So let’s check our Mr. Potato Head and his fellow companions….actually the group has two different cliques—each based on the amount of starch and water that they contain.
These groups are the following…
Let’s look at the characteristics of a starchy potato…
- absorbent almost all of the butter and cream that you place on them…yum…
- break down easily when cooked
- don’t hold together very well when cooked
flesh coats your knife with a white, milky film when you cut into it
high in starch
low in moisture
The most common type of starchy potato is the russet potato, also known as an Idaho potato or Burbank potato.…russet potatoes are in fact the most common type of potato grown in the United States. Russet potatoes are the type of potato most people think of when they think about buying potatoes in the grocery store.
There are actually numerous varieties of russet potatoes. A few of their characteristics are…
- easily absorb butter and milk making them ideal for mashed or baked potatoes
- just a few shallow eyes
- light, fluffy texture
- medium-to-large size
- oblong or oval shaperough net-like skin that becomes chewy when cooked
- white flesh
Cooking methods that are best for starchy potatoes include…
- Deep Frying
- Pan Frying
These cooking methods create a crisp crust and keep the interior moist.
Starchy potatoes are not good for dishes that require the potatoes to hold their shape.—such as potato salads, soups, stews, and potatoes au gratin—because the flesh flakes and easily separates after cooking.
However, these potatoes are great for making…
- baked potatoes
- French fries
- potato chips
- mashed potatoes
So let’s start actually cooking by using the cooking method that we are currently talking about—deep frying—by frying up some potato chips and French fries..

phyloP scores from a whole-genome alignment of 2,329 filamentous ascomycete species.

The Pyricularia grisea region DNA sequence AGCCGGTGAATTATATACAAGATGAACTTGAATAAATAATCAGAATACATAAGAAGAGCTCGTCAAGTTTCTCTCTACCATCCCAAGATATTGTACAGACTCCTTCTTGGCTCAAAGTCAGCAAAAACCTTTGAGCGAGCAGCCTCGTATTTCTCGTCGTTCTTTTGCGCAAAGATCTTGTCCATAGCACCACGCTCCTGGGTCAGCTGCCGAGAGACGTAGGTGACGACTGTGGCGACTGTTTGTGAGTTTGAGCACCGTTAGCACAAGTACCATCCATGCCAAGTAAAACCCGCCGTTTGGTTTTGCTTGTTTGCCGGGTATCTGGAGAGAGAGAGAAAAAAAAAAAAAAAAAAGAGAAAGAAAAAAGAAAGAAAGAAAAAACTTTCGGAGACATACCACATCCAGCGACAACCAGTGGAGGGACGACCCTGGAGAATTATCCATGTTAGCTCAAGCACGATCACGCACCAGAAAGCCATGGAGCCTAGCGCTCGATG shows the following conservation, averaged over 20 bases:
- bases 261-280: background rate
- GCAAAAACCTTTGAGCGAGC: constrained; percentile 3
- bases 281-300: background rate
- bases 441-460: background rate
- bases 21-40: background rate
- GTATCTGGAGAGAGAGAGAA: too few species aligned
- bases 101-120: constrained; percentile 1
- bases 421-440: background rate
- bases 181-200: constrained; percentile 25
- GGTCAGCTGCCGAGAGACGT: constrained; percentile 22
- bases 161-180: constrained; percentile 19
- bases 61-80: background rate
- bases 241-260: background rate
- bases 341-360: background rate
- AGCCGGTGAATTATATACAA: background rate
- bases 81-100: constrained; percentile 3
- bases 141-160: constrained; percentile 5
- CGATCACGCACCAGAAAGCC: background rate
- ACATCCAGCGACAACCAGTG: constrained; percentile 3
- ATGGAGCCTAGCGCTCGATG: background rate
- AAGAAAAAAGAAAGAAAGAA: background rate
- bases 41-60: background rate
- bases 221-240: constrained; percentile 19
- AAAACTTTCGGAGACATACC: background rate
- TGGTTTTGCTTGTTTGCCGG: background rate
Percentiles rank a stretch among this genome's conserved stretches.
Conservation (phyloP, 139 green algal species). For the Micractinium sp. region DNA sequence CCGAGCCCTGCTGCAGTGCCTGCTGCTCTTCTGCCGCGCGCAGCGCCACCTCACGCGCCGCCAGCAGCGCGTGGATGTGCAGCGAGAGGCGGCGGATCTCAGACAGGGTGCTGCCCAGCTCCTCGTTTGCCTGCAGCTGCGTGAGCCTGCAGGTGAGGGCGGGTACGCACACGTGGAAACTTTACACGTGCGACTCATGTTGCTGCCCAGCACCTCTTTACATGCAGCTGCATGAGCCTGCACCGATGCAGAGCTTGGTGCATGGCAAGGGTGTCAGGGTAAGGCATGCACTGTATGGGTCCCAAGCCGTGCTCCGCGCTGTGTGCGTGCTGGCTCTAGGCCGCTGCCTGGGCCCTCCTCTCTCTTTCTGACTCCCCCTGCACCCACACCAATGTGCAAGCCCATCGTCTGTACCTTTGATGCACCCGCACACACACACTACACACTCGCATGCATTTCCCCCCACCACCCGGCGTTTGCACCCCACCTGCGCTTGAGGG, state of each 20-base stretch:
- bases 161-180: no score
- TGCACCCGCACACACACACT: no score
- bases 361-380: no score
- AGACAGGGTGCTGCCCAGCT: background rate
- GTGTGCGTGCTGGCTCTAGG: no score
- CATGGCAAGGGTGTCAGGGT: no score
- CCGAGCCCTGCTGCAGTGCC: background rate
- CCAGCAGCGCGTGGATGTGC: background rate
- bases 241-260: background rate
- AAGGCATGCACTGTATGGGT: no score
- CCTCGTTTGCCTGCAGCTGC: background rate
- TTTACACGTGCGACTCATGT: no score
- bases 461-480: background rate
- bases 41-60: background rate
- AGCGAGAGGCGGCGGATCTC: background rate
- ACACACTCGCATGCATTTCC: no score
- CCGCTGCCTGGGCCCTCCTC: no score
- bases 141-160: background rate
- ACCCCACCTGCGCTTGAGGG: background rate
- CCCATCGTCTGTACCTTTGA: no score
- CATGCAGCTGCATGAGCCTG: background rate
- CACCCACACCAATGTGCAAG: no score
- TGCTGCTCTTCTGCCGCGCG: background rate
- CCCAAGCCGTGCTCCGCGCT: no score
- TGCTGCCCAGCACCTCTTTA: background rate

Now that we’ve basically covered every single use for baking soda known to man, let’s finally get back to cooking.
Our detour on the many uses for baking soda began as an ADHD tangent on the fact that baking soda can be used to make a batter for the cooking method that we’re focusing on now—deep frying.
And as soon as I hear the word “deep-frying,” my mind automatically thinks about potatoes—potato chips…and French fries…
So let’s talk potato chips…
Potato chips are obviously one of the most popular snack foods around the world…but I honestly have gotten where I hate store-bought chips. To me they often taste soggy and greasy, instead of crispy and crunchy.
Also most of the chips available at your local grocery store either contain all sorts of words that none of us can pronounce…or cost too much and have so few chips in the bag that you can’t justify spending that much.
So instead we are going to make our own potato chips that are crispy, easy to make, and a good-for-you snack your whole family will devour.
But before we can ever expect to make the best potato chips…and French fries possible, we must first learn to select the ideal potatoes for frying…
After all, as a musician we are taught that there are only two really important parts of a performance. It is important that you start well, and that you end well…
So let’s start well!!!
This year I have been in the process of “detoxifying” our home and our lifestyle. Lately I have been learning to make my own”safe” cleaning supplies.
Making your own homemade cleaning products typically involves combining specific products, such as…
1. Baking Soda...Baking soda is an ideal deodoriser, disinfectant, anddegreaser.
2. Borax…Borax consists of soft colourless crystals that dissolve easily in water that can be used to make a very effecti all-purpose cleaner that can clean just about everything.
3. Detergent…Detergent helps lift dirt and grime. When shopping for detergent, look for a detergent that is PH neutral, fragrance free and septic tank safe…such as Earth Choice, Morning Fresh, and ecostore.
4. Essential Oils...Essential oils help make both your home and your cleaning supplies smell lovely and fresh. Some of the best essential oils for cleaning are lemon, lavender, eucalyptus, tea tree, and wild orange.
5. Microfiber Cloths…Microfiber cloth are reusable. Simply throw them into the wash and then hang on the line to dry.
6. Salt... Salt is an effective scouring agent, deodoriser, and degreaser.
7. Spray Bottles…Spray bottles are obviously important when you are making and using homemade cleaners.
8. Vinegar...Vinegar, a great natural anti-fungal and antibacterial, can be used so many different ways to clean -to disinfect, cut through grease, de-scale, clean glass, and so much more.
Hard to believe that thirty years ago, my mom was trying to teach me how to do my own laundry as I headed out the door to college.